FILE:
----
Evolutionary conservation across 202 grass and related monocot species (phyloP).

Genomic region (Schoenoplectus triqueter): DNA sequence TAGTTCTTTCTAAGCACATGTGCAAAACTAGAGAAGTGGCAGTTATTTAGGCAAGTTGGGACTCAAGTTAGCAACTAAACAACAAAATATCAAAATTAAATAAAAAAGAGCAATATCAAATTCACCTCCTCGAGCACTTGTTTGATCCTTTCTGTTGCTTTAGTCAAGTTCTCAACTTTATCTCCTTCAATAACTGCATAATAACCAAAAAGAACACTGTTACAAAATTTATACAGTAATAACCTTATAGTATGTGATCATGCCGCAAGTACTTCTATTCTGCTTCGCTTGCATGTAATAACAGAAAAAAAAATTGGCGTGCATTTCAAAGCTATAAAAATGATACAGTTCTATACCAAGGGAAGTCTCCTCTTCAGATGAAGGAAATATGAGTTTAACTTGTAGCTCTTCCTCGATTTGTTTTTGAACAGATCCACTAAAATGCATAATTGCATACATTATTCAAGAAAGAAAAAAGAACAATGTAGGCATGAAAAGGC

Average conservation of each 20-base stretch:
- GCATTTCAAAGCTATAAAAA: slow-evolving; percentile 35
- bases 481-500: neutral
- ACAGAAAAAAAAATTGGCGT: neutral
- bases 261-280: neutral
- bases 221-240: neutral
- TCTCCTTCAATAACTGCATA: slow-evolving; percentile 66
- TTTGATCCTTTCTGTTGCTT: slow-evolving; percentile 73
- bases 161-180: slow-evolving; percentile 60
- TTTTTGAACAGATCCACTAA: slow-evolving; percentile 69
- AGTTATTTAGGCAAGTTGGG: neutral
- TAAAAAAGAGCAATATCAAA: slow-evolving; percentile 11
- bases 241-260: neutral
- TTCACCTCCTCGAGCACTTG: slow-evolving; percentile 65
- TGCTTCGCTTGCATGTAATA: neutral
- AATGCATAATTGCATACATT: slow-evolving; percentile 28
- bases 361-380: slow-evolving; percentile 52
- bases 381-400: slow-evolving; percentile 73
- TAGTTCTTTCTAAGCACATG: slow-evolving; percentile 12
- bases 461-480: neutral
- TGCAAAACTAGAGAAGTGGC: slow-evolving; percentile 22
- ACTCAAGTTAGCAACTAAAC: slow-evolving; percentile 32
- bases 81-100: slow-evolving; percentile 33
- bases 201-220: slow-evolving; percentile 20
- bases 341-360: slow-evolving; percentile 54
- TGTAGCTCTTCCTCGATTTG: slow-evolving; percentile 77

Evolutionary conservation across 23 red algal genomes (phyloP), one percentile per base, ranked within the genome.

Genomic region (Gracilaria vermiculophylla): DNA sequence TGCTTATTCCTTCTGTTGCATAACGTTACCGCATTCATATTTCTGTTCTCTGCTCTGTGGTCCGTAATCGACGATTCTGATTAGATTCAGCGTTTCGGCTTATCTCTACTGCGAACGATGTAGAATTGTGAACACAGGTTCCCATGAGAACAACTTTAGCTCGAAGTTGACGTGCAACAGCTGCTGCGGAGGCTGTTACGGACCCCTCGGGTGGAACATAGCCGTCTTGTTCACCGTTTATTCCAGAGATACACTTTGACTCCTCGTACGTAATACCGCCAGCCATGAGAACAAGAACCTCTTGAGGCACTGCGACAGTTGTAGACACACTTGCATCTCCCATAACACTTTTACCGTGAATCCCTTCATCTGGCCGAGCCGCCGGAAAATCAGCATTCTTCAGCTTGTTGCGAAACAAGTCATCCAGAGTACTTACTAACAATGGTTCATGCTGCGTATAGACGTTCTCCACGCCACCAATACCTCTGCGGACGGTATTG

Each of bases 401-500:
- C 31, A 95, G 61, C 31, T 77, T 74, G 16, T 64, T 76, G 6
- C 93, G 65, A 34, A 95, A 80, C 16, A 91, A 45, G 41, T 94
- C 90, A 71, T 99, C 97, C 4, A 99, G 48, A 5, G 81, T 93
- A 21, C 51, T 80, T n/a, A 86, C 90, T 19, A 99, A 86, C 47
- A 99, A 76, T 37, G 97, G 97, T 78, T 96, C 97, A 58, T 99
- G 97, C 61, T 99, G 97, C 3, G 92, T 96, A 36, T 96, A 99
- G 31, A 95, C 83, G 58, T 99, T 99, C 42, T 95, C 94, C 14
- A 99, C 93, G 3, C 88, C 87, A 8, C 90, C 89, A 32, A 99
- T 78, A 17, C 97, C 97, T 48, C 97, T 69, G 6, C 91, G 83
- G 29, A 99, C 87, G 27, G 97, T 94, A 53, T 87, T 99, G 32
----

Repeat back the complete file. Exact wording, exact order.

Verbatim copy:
Evolutionary conservation across 202 grass and related monocot species (phyloP).

Genomic region (Schoenoplectus triqueter): DNA sequence TAGTTCTTTCTAAGCACATGTGCAAAACTAGAGAAGTGGCAGTTATTTAGGCAAGTTGGGACTCAAGTTAGCAACTAAACAACAAAATATCAAAATTAAATAAAAAAGAGCAATATCAAATTCACCTCCTCGAGCACTTGTTTGATCCTTTCTGTTGCTTTAGTCAAGTTCTCAACTTTATCTCCTTCAATAACTGCATAATAACCAAAAAGAACACTGTTACAAAATTTATACAGTAATAACCTTATAGTATGTGATCATGCCGCAAGTACTTCTATTCTGCTTCGCTTGCATGTAATAACAGAAAAAAAAATTGGCGTGCATTTCAAAGCTATAAAAATGATACAGTTCTATACCAAGGGAAGTCTCCTCTTCAGATGAAGGAAATATGAGTTTAACTTGTAGCTCTTCCTCGATTTGTTTTTGAACAGATCCACTAAAATGCATAATTGCATACATTATTCAAGAAAGAAAAAAGAACAATGTAGGCATGAAAAGGC

Average conservation of each 20-base stretch:
- GCATTTCAAAGCTATAAAAA: slow-evolving; percentile 35
- bases 481-500: neutral
- ACAGAAAAAAAAATTGGCGT: neutral
- bases 261-280: neutral
- bases 221-240: neutral
- TCTCCTTCAATAACTGCATA: slow-evolving; percentile 66
- TTTGATCCTTTCTGTTGCTT: slow-evolving; percentile 73
- bases 161-180: slow-evolving; percentile 60
- TTTTTGAACAGATCCACTAA: slow-evolving; percentile 69
- AGTTATTTAGGCAAGTTGGG: neutral
- TAAAAAAGAGCAATATCAAA: slow-evolving; percentile 11
- bases 241-260: neutral
- TTCACCTCCTCGAGCACTTG: slow-evolving; percentile 65
- TGCTTCGCTTGCATGTAATA: neutral
- AATGCATAATTGCATACATT: slow-evolving; percentile 28
- bases 361-380: slow-evolving; percentile 52
- bases 381-400: slow-evolving; percentile 73
- TAGTTCTTTCTAAGCACATG: slow-evolving; percentile 12
- bases 461-480: neutral
- TGCAAAACTAGAGAAGTGGC: slow-evolving; percentile 22
- ACTCAAGTTAGCAACTAAAC: slow-evolving; percentile 32
- bases 81-100: slow-evolving; percentile 33
- bases 201-220: slow-evolving; percentile 20
- bases 341-360: slow-evolving; percentile 54
- TGTAGCTCTTCCTCGATTTG: slow-evolving; percentile 77

Evolutionary conservation across 23 red algal genomes (phyloP), one percentile per base, ranked within the genome.

Genomic region (Gracilaria vermiculophylla): DNA sequence TGCTTATTCCTTCTGTTGCATAACGTTACCGCATTCATATTTCTGTTCTCTGCTCTGTGGTCCGTAATCGACGATTCTGATTAGATTCAGCGTTTCGGCTTATCTCTACTGCGAACGATGTAGAATTGTGAACACAGGTTCCCATGAGAACAACTTTAGCTCGAAGTTGACGTGCAACAGCTGCTGCGGAGGCTGTTACGGACCCCTCGGGTGGAACATAGCCGTCTTGTTCACCGTTTATTCCAGAGATACACTTTGACTCCTCGTACGTAATACCGCCAGCCATGAGAACAAGAACCTCTTGAGGCACTGCGACAGTTGTAGACACACTTGCATCTCCCATAACACTTTTACCGTGAATCCCTTCATCTGGCCGAGCCGCCGGAAAATCAGCATTCTTCAGCTTGTTGCGAAACAAGTCATCCAGAGTACTTACTAACAATGGTTCATGCTGCGTATAGACGTTCTCCACGCCACCAATACCTCTGCGGACGGTATTG

Each of bases 401-500:
- C 31, A 95, G 61, C 31, T 77, T 74, G 16, T 64, T 76, G 6
- C 93, G 65, A 34, A 95, A 80, C 16, A 91, A 45, G 41, T 94
- C 90, A 71, T 99, C 97, C 4, A 99, G 48, A 5, G 81, T 93
- A 21, C 51, T 80, T n/a, A 86, C 90, T 19, A 99, A 86, C 47
- A 99, A 76, T 37, G 97, G 97, T 78, T 96, C 97, A 58, T 99
- G 97, C 61, T 99, G 97, C 3, G 92, T 96, A 36, T 96, A 99
- G 31, A 95, C 83, G 58, T 99, T 99, C 42, T 95, C 94, C 14
- A 99, C 93, G 3, C 88, C 87, A 8, C 90, C 89, A 32, A 99
- T 78, A 17, C 97, C 97, T 48, C 97, T 69, G 6, C 91, G 83
- G 29, A 99, C 87, G 27, G 97, T 94, A 53, T 87, T 99, G 32